Clerc Center Webcasts
The Clerc Center presents an exciting lineup of free webcasts to address your professional development interests. Our webcasts are a convenient way to meet professional development requirements, as well as supply families with needed resources. Without incurring traveling expenses or workshop fees, individual educators, professionals, and parents can interact with professionals in the field of deaf education from the comfort and convenience of their own office, school location, or home computer. It's also possible for groups of colleagues, teachers, and/or families to view the webcasts from one central location.
All webcasts can be accessed with American Sign Language (ASL), spoken English, and captions. For information about upcoming webcasts contact: firstname.lastname@example.org or subscribe to our e-newsletter News and Notables.
The following links are to archived webcasts from the Clerc Center.
This Clerc Center produced webcast is designed to increase knowledge among early interventionists, this research-based webcast addresses how deaf and hard of hearing babies acquire language and why one should sign with babies as early as possible. Babies are busy learning language from birth, even though they may not be signing right away. From the moment they arrive, babies are seeking patterns in human language, whether signed or spoken. This webcast will give early interventionists a foundational knowledge to engage in dialogue with parents and professionals about the neurolinguistic benefits of early exposure to visual language for all babies.
Geared towards professionals who work with students who use cochlear implants, this webcast discusses the knowledge and tools needed to meet the unique needs of those students. Dr. Susan Schatz and Dr. Mary Ann Kinsella-Meier, from the Laurent Clerc National Deaf Education Center, focus on factors shown in the evidence as critical to the language, academic, and social-emotional development of students using cochlear implants. They also discuss considerations in educational planning for students in either general education settings or schools for the deaf. Accompanying this webcast is a comprehensive reference list that supports the information shared.
This webcast provides an evidence-based rationale for supporting language acquisition in both American Sign Language (ASL) and spoken English for young children who are deaf or hard of hearing. Experienced professionals in deaf education discuss the important ingredients essential to learning language as well as common misconceptions that tend to drive language and communication practices. Designed for professionals involved in early intervention, this webcast highlights how evidence points to use of an ASL and spoken English bilingual approach (sometimes referred to as a bimodal bilingual approach) as beneficial for young children who are deaf or hard of hearing. Accompanying the webcast is a comprehensive reference list to support the information shared.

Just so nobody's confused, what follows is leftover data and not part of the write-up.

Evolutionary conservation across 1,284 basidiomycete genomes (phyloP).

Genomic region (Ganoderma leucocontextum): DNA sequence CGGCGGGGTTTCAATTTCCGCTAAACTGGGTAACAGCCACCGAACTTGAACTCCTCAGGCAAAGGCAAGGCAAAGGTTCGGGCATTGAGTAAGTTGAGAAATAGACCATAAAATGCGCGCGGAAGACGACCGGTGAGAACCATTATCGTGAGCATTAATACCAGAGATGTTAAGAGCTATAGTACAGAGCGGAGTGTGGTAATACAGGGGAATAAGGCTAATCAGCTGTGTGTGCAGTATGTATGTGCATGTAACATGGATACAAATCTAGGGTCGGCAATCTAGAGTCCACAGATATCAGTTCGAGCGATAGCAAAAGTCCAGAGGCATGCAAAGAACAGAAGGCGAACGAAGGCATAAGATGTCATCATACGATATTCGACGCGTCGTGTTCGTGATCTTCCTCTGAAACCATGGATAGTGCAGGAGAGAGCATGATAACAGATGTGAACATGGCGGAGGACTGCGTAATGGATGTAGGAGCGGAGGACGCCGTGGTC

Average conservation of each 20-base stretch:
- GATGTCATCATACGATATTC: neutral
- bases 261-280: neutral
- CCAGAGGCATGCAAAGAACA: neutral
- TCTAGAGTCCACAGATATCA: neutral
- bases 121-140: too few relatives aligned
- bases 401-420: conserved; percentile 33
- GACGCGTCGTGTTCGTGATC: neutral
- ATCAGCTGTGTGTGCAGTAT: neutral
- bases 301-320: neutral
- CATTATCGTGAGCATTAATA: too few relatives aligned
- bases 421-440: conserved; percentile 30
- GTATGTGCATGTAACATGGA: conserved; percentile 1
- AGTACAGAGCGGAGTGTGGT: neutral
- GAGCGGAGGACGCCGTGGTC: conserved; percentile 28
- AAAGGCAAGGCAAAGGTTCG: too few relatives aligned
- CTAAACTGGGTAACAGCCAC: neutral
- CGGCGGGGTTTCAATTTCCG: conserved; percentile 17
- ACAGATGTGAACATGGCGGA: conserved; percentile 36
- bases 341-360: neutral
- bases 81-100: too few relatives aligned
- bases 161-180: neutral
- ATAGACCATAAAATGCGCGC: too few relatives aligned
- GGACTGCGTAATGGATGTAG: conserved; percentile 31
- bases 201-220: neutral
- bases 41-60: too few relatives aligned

Dr. Beth Benedict, professor in the Department of Communication Studies at Gallaudet University and coordinator of Gallaudet's Deaf and Hard of Hearing Infants, Toddlers, and Families: Collaboration and Leadership Interdisciplinary Graduate Certificate Program, shares information about what research is telling us about the importance of early intervention, how the field is evolving, and what professionals in the field can do to make a difference.
Dr. Christen Szymanski, director of Research and Evaluation at the Laurent Clerc National Deaf Education Center, and a recognized expert on deaf and hard and hearing children with autism, explains the early warning signs of autism that may be present in young children who are deaf or hard of hearing. She discusses how some of the current characteristics, warning signs, and tools for diagnosing autism may not apply to children who are deaf or hard of hearing.
Robert Whitaker, a nationally certified school psychologist with more than 15 years of experience working with children who are deaf and hard of hearing in educational settings, provides practical solutions for managing power struggles.
Dr. Susan M. Mather, professor in the Linguistics Department at Gallaudet University, discusses how to manage visual split-attention in the classroom. She discusses the impact of visual split-attention on cognitive overload and working memory, shifting attention between visual fields in the classroom, and strategies to reduce the effect of split-attention in various types of classroom situations.
Dr. Laura-Ann Petitto, from Gallaudet University's Brain and Language Laboratory, shares breakthrough research related to the visual modality and what happens when, as she says, "the lion's share of knowledge comes from the eyes." She addresses the impact of that on brain structure and function, and findings on how this applies to early language acquisition.